“Would you feel any pity if one of those
dots stopped moving forever?”
Tuesday 11/14/06. At 3 AM, one of the Professor's Final Girls uses her spare set of keys to get into his apartment in the Mews. She will say later that she had a premonition, but there's no sense of dread as she walks into his rooms—she's there because she's pissed that he swore he was going to meet her at 2 at Reservoir and never showed up. She is loaded for bear when she walks in, calling out: “Stewart? Are you in here? And if you are, you better not be with anybody else, because if I find even one stray piece of clothing—” And that's when she sees what looks like a mannequin at the bottom of the stairs leading up to the bedroom—a life-sized dress model in a bathrobe that someone has tossed aside, with arms and legs akimbo, in the kind of angles it hurts to look at because if they were twisted like that in a person made of flesh and blood and not wood, then he would be screaming in pain. “The visual was so loud,” she says later. “So fucking loud. But there was total silence.” For a long heartbeat she can feel the blood pump out of her chest, down to her toes, and back into her chest again. Then she has that Recognition Shiver, and the universe shifts under her feet, and when it snaps back into place, the Professor's broken body is lying in front of her, one slipper on the steps above him, the other still on his left foot, with his head in a clotted pool of blood that reflects the wainscoting of the hallway.
I get the news at work. By 10AM, Dave has called me, Sunday has texted me, and Randi has e-mailed me to let me know that, because I saw Kenny give the Professor a water instead of a drink, I might be called in for questioning or to give a statement. Evidently (and obviously) there are legal ramifications to consider if and when the autopsy discovers that alcohol had anything to do with the Professor’s “accident,” as Randi calls it, complete with quotation marks. For the rest of the day, we trade emails back and forth about what happened when last night. She knows who gave him his last drink downstairs, but she won’t tell me who, and I totally get that. Whoever did give him that last drink is going to be wondering for a very long time whether or not that drink was the reason the Professor died. But this kind of guilt is based on a logical fallacy that I call the Final Score Rule. If you’re playing a football game and it’s tied 21-21 in the 4th quarter, and one team gets a field goal that wins the game, everybody thinks that those three points are the most important ones in the game, when actually the 21 points that were scored to create the tie in the first place are much more important, because without, say, one of them, the field goal would have resulted in a 21-17 loss. It’s a cumulative total, not a particularized one. But we don’t think that way, and it’s the same with drinking. That last drink may have put him over the top, but the five he had before that were the ones that GOT him to the top in the first place. And Randi gets all this, or at least she says she does, but then she writes something that makes my stomach flip.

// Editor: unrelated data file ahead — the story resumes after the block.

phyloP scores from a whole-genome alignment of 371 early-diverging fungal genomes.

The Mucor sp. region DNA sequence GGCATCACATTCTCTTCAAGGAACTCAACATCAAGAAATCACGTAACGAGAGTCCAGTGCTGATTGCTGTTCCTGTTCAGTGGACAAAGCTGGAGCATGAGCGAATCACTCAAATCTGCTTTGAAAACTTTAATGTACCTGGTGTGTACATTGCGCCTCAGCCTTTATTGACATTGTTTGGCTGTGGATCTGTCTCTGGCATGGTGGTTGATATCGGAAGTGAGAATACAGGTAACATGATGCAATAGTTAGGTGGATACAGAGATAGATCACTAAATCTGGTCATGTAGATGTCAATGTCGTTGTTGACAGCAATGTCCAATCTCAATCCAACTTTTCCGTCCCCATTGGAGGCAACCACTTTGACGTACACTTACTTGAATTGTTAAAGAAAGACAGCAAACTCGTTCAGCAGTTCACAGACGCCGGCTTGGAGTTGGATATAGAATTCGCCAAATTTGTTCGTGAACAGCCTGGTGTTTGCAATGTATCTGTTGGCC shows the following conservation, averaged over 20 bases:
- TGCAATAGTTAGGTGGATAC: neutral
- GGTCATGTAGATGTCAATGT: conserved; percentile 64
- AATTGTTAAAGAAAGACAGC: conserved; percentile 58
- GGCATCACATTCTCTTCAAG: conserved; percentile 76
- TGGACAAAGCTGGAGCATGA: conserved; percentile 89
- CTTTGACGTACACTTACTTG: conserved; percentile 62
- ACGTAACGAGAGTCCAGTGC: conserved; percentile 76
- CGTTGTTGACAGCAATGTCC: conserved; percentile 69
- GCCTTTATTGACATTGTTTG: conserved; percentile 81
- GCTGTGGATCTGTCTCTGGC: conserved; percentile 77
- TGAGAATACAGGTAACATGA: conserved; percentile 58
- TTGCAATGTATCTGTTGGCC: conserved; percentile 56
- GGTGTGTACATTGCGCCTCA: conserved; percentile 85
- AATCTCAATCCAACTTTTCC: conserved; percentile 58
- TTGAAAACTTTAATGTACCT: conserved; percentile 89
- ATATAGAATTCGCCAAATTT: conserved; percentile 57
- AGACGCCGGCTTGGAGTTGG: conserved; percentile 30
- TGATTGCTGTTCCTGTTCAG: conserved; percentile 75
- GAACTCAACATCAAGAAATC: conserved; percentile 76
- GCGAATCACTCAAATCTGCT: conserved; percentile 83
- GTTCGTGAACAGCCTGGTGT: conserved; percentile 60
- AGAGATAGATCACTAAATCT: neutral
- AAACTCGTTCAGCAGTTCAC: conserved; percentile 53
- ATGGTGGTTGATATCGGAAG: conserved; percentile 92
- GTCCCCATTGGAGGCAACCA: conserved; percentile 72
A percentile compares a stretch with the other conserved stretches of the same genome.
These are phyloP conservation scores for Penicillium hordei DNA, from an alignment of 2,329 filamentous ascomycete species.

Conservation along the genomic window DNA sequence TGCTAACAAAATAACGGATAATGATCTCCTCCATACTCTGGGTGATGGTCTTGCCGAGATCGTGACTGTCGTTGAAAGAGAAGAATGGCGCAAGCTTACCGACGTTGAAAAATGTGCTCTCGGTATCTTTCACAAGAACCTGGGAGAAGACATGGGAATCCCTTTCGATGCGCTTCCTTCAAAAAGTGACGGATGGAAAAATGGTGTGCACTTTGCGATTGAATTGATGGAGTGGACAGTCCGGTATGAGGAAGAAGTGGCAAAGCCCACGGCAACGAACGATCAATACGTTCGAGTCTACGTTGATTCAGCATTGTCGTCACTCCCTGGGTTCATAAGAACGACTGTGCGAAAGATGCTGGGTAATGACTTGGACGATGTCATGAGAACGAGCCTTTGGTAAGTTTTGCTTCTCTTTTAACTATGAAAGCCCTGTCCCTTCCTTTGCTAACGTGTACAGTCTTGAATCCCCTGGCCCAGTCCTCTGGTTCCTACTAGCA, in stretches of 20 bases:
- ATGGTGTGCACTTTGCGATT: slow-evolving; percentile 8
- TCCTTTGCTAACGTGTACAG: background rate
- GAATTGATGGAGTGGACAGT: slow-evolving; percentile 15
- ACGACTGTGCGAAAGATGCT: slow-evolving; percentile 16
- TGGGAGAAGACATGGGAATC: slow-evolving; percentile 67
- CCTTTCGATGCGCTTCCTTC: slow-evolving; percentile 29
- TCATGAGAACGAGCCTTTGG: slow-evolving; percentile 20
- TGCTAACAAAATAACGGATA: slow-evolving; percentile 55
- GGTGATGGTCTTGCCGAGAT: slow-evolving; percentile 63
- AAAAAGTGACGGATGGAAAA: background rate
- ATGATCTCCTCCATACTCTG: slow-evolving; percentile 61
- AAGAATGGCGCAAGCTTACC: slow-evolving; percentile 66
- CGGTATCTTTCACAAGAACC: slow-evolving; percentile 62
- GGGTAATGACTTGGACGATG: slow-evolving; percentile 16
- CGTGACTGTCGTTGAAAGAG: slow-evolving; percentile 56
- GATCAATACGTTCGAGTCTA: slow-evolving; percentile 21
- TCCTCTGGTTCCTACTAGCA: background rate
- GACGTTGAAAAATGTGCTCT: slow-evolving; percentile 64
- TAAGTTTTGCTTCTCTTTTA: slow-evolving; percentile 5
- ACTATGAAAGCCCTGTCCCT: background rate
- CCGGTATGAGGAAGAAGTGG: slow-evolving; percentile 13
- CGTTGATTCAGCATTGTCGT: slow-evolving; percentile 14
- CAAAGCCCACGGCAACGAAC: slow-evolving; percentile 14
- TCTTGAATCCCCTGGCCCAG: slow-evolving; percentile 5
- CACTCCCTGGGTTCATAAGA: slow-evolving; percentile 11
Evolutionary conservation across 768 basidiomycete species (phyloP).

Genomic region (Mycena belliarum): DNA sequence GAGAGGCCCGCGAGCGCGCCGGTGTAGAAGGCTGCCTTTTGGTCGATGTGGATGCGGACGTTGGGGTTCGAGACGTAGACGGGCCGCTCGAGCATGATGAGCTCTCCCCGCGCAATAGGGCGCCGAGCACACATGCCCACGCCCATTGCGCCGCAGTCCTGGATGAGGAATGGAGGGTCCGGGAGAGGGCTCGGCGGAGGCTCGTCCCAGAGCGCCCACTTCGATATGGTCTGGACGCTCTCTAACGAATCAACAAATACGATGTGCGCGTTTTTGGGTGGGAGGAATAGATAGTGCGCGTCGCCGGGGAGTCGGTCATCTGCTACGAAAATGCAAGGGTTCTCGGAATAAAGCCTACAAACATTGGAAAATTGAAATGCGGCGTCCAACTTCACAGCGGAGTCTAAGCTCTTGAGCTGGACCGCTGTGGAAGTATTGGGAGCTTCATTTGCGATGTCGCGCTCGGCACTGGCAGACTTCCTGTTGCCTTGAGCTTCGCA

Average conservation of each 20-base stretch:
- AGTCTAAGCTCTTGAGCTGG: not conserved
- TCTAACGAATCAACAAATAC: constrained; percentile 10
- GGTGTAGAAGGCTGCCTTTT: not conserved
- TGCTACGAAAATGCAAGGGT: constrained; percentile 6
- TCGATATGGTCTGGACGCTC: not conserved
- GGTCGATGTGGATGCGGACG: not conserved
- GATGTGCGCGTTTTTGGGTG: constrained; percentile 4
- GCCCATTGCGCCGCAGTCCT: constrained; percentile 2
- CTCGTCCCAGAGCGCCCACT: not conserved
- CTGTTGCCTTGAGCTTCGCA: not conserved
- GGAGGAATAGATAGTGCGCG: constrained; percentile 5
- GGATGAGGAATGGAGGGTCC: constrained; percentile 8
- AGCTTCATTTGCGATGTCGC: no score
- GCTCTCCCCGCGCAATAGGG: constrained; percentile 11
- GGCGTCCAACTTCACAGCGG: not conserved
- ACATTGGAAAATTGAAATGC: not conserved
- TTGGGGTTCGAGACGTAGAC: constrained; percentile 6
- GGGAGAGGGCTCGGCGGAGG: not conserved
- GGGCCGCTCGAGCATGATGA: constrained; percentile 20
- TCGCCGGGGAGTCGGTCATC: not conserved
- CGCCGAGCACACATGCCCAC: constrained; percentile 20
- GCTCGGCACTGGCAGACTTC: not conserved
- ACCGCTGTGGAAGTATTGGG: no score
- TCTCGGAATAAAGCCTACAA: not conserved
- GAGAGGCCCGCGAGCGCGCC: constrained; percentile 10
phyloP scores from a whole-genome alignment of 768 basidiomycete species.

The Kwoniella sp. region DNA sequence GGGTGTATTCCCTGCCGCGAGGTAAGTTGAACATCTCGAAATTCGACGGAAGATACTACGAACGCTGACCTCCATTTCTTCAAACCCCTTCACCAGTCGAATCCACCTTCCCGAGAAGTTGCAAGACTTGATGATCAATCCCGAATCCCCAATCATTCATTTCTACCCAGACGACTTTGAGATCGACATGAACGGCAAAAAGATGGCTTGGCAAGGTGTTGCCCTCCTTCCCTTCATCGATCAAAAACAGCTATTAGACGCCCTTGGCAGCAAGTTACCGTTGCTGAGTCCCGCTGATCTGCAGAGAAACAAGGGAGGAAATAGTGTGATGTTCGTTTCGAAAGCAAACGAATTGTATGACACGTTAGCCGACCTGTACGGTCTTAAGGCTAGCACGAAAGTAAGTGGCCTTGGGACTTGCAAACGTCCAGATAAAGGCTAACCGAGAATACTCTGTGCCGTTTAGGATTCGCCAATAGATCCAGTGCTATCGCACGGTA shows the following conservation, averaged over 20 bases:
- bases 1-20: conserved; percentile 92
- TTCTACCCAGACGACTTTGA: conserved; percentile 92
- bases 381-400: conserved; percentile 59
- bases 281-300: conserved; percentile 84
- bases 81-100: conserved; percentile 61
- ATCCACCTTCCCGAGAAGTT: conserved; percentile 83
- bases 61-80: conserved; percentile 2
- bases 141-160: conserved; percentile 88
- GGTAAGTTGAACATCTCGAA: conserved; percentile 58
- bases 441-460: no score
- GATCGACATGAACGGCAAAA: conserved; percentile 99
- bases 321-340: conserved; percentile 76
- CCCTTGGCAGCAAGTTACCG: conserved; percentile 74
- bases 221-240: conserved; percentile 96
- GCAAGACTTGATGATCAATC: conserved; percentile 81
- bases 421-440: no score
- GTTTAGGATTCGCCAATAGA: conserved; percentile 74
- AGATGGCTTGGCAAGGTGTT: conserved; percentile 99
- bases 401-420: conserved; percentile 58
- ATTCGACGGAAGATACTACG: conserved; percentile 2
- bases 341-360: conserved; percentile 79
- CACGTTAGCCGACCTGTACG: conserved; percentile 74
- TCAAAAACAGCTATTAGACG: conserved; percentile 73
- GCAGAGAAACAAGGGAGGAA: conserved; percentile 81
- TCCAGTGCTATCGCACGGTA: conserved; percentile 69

The best case scenario is that he got served a drink at another bar after he left the Pine and before he went home. We’ll see.
“The best case scenario.” Wow.
I do not reply to that e-mail, and she doesn’t send me another one.
The Metaphysics of Playwright-Hating
I don’t remember much about the rest of the day. I do recall looking up the bar’s precinct (the 6th, which is the West Village), and wondering if it’s going to be the police or the Chief Medical Examiner’s people who talk to everyone at the Pine. If I was still in touch with Diane, the CME woman I dated after 9/11, I could ask her. But I’m part of a life and a time she doesn’t want to revisit, for good reason, so that’s out. But I do look up procedures for inquiring about old missing persons cases or open murder investigations, because the Keg Switch ghost isn’t going anywhere, and it’s something positive I can do while my brain is attacked by visions of the Professor and I having late-night whiskey-fueled conversations with a text crawl underneath that reads THIS WILL NEVER HAPPEN AGAIN. And the one that keeps coming back every five minutes, like today's top story on New York 1? The Saturday a couple of years back when the two of us saw The Third Man at Film Forum, and the look of joy on the Professor's face during the Ferris wheel scene as he watched Orson Welles steal the entire movie away from everybody else in the cast in under ten minutes.